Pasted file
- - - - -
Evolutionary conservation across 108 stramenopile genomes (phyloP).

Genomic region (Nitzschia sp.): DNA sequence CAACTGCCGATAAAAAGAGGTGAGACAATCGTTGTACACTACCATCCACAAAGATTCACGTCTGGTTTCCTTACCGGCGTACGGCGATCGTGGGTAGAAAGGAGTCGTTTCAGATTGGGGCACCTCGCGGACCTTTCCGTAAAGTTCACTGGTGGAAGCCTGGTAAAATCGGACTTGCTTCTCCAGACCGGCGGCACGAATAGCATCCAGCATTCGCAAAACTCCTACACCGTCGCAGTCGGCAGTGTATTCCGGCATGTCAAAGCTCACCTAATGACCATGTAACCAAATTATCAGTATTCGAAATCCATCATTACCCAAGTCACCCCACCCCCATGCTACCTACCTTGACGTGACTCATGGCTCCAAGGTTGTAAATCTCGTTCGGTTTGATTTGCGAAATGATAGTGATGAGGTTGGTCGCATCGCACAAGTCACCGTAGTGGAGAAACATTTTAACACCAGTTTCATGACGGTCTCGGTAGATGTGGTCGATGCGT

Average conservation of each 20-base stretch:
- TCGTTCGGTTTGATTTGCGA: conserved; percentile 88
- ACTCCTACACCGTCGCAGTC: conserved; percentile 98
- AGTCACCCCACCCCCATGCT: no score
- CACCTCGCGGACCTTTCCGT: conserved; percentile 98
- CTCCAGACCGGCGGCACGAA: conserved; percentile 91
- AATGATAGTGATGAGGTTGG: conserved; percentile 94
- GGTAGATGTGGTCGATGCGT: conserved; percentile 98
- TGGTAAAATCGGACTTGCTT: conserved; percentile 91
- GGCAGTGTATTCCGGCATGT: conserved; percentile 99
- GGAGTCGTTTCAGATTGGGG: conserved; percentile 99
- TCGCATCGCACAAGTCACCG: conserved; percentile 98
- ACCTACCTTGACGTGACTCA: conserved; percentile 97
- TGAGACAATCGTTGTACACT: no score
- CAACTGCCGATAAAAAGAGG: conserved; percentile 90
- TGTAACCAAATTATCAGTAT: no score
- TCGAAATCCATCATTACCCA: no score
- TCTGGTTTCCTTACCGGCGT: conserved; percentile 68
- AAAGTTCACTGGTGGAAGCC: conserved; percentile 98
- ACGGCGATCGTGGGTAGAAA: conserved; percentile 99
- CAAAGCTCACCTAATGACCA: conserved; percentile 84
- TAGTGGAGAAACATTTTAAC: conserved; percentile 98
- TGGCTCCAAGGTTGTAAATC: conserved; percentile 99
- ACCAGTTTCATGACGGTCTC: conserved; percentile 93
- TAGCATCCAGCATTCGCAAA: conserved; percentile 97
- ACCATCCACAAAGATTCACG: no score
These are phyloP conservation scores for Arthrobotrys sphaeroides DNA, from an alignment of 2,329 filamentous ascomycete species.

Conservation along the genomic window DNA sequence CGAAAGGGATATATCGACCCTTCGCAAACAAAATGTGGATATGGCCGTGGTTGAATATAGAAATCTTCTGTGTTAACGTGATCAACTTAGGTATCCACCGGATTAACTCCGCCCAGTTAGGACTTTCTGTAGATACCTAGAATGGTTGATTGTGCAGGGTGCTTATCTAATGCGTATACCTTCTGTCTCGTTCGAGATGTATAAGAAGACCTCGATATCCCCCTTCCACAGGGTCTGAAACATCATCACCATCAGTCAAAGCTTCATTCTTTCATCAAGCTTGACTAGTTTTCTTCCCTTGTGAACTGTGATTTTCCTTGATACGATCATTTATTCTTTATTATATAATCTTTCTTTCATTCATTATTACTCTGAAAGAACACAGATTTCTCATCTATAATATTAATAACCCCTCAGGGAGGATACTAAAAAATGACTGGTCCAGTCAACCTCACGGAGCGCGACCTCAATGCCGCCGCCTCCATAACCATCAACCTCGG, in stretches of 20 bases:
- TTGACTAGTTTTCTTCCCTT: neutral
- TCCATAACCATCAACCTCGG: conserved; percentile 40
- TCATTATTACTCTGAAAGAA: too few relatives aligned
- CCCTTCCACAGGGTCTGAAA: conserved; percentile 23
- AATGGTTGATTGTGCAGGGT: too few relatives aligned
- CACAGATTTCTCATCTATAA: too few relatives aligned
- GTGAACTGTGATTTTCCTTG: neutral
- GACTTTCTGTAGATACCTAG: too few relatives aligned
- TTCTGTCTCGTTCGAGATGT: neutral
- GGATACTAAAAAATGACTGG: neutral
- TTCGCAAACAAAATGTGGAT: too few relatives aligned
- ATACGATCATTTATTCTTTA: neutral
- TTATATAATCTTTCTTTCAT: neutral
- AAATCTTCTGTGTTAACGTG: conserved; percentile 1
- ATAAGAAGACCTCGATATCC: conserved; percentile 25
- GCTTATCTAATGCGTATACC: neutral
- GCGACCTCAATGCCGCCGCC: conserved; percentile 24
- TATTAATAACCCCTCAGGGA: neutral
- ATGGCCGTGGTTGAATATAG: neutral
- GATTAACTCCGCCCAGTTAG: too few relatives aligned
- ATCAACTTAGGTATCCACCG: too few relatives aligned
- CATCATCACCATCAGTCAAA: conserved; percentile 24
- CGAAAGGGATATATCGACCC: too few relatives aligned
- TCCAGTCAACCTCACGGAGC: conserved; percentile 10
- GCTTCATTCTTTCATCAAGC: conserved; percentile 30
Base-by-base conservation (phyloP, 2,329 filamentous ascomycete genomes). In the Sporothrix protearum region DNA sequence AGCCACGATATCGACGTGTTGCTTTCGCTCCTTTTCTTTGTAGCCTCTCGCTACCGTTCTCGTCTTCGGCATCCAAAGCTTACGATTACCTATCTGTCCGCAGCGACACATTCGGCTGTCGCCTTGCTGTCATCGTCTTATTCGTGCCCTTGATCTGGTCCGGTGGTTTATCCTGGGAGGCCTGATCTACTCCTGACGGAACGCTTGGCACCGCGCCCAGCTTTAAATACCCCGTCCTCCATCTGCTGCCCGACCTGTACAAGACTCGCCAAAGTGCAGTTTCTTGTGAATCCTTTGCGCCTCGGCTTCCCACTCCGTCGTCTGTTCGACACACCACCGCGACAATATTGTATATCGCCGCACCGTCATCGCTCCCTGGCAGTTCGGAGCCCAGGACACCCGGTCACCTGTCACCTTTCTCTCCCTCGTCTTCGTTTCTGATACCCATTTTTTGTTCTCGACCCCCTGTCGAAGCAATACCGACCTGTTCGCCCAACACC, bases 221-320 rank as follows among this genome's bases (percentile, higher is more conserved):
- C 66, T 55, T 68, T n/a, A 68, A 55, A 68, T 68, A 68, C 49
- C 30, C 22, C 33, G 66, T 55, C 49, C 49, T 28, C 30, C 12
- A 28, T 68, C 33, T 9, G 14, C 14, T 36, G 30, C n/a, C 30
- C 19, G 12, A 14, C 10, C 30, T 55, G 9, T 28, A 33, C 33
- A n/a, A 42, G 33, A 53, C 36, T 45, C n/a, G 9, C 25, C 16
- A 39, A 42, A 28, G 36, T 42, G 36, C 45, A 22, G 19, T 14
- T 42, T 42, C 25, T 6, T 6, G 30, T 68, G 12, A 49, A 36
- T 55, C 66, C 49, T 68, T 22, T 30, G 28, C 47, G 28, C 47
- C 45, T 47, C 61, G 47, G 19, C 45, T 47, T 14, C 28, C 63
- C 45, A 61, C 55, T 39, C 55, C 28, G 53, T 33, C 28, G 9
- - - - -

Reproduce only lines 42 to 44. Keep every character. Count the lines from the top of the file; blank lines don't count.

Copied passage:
- ATACGATCATTTATTCTTTA: neutral
- TTATATAATCTTTCTTTCAT: neutral
- AAATCTTCTGTGTTAACGTG: conserved; percentile 1